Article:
Wednesday, 30 November 2011

Pakistan Needs A Long-Term Break From The US

Pakistan has reached breaking point with the United States and its replacement with a genuinely independent foreign and domestic policy.

Previously, the ruling political and military elite, for personal and institutional reasons, never truly attempted to seek separation from a bad, exploitative and increasingly humiliating marriage with Washington. But the attack on Pakistan’s military check posts on the border with Afghanistan created circumstances that forced the ruling elite’s hand and finally pushed them over the line that they had kept avoiding to cross for decades.

This event has proven beyond any doubt that the US agenda was to completely subjugate Pakistan and punch so many holes into its defense lines that these would become dysfunctional. But it is also true that while this event would have provoked Pakistan into some sort of a firm reaction, the response would not have been as wide-ranging as it has turned out to be if it was not for three other events. The first of these is the Rymond Davis case which for the first time publicly disclosed the nature of CIA’s secret war in Pakistan and proved the audacity with which US was operating on Pakistani soil in complete contempt of Islamabad’s status as an ally in the so called war against terror.

It also revealed and further generated deep-seated anti-US sentiments at the grass root level and shocked the ruling elite into accepting that their policy of total compliance with Washington’s agenda had lost all public support that is if it ever had any public support. The second event was the OBL operation. That particular event was a direct insult and injury to the core of Pakistan’s establishment which had tried so hard to cultivate close ties with Washington’s political and military bureaucracy. It showed to the Pakistani establishment that no matte how hard they tried, they would always be dispensable for Washington that would always treat them as a speck on its strategic shoe.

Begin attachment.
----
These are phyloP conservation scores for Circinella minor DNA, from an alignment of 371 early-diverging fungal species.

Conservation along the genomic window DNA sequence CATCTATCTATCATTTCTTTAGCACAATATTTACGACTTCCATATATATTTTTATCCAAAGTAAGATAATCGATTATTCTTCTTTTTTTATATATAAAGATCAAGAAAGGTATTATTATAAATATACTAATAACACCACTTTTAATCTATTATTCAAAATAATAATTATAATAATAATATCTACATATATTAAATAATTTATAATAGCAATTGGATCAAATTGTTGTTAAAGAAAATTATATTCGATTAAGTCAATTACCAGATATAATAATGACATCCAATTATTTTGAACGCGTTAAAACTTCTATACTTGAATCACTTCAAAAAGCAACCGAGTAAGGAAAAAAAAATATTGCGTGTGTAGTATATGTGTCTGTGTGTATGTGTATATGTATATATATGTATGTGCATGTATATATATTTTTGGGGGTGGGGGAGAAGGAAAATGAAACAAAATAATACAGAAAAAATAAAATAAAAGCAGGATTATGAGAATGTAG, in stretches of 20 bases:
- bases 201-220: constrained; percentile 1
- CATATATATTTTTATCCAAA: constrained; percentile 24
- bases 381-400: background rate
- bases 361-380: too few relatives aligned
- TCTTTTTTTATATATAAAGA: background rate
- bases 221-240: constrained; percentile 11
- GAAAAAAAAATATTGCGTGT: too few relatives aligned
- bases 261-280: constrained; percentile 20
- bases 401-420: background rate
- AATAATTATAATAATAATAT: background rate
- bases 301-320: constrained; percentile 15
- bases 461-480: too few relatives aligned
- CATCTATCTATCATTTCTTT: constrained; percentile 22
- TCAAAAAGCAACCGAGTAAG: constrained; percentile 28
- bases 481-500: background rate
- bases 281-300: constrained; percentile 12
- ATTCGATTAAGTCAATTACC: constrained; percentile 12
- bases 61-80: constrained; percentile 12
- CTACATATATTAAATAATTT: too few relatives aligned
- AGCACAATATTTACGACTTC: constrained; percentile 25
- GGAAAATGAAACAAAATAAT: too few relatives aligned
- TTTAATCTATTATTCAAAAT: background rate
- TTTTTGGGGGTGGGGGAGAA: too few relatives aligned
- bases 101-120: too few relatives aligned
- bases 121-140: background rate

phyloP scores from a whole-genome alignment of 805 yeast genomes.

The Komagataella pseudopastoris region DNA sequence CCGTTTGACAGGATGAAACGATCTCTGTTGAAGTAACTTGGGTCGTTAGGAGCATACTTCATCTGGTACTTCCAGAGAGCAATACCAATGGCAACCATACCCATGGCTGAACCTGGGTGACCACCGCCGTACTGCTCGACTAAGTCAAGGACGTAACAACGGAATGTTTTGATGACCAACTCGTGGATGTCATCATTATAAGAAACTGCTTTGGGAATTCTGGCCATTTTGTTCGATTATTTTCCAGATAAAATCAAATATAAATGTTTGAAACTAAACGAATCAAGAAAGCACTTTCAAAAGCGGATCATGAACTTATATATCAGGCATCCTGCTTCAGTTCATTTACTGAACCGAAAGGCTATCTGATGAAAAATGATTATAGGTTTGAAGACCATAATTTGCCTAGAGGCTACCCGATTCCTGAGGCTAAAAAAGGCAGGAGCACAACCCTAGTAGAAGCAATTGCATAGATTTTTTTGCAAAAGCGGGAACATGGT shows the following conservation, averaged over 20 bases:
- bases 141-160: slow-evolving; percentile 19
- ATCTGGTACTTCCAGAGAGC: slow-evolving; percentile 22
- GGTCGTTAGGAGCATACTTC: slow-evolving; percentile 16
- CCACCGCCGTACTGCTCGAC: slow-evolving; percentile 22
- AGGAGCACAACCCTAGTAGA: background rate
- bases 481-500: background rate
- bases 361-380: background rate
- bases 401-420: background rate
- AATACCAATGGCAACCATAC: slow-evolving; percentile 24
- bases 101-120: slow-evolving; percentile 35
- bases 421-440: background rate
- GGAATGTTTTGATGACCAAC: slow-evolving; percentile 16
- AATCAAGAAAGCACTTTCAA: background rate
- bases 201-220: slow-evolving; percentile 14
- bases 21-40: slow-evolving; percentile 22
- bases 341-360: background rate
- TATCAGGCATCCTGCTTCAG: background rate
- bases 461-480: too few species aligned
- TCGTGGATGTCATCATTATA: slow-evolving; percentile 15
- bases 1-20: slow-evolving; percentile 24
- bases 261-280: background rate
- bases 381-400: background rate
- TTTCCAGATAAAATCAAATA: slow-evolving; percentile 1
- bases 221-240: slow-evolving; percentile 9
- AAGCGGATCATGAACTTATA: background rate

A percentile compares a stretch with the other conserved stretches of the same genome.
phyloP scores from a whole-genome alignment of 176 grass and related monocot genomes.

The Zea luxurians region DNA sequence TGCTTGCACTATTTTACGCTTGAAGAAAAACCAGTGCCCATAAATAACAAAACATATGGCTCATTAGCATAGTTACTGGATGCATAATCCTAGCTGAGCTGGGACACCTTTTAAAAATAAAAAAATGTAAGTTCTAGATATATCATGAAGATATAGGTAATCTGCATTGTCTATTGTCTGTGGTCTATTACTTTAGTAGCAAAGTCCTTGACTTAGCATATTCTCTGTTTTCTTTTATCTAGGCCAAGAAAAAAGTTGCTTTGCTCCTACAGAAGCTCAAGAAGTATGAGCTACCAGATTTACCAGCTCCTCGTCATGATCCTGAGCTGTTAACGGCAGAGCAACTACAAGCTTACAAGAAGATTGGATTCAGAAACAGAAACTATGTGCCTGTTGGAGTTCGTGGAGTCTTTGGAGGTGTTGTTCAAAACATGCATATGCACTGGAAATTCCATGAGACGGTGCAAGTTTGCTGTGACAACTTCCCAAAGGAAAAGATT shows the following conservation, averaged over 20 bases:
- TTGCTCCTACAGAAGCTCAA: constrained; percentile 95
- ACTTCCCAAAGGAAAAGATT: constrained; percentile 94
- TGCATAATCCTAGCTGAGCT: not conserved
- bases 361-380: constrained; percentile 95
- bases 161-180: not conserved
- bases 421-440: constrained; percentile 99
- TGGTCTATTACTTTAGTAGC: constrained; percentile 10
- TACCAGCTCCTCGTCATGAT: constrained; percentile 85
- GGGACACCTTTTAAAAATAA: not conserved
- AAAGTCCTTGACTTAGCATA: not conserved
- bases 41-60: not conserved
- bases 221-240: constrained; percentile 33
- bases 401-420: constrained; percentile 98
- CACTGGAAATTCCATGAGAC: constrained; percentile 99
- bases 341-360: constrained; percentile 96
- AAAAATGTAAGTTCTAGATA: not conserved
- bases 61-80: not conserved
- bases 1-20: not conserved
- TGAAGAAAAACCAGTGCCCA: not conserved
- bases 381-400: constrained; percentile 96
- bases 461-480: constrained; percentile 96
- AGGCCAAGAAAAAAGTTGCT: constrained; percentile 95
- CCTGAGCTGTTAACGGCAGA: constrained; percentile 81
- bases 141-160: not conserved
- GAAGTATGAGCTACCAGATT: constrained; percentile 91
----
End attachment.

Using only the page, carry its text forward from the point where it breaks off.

The incident also brought to light the possibility of US attempting a similar raid against Pakistan’s nuclear assets and then using international sanctions forcing Islamabad to accept its new ‘non’ nuclear status. But what really created an unprecedented hatred and uproar in the inner sanctum of the Pakistani establishment was the Memogate. This particular document revealed the possibility of the US attempting a change within with help of cronies and henchmen.

The Torjan horse nature of the memo’s content left little room for complacency in formulating a reaction that would cut off the multiple sources of US influence in Pakistan. The deadly attack on the check-posts provided the perfect trigger to touch off a response that had been developing for months. This response is likely to be spelt out clearly in the next couple of days starting today. It need to be close watched because this might be the most far reaching foreign policy revision that Pakistan’s ruling elite is attempting in decades.

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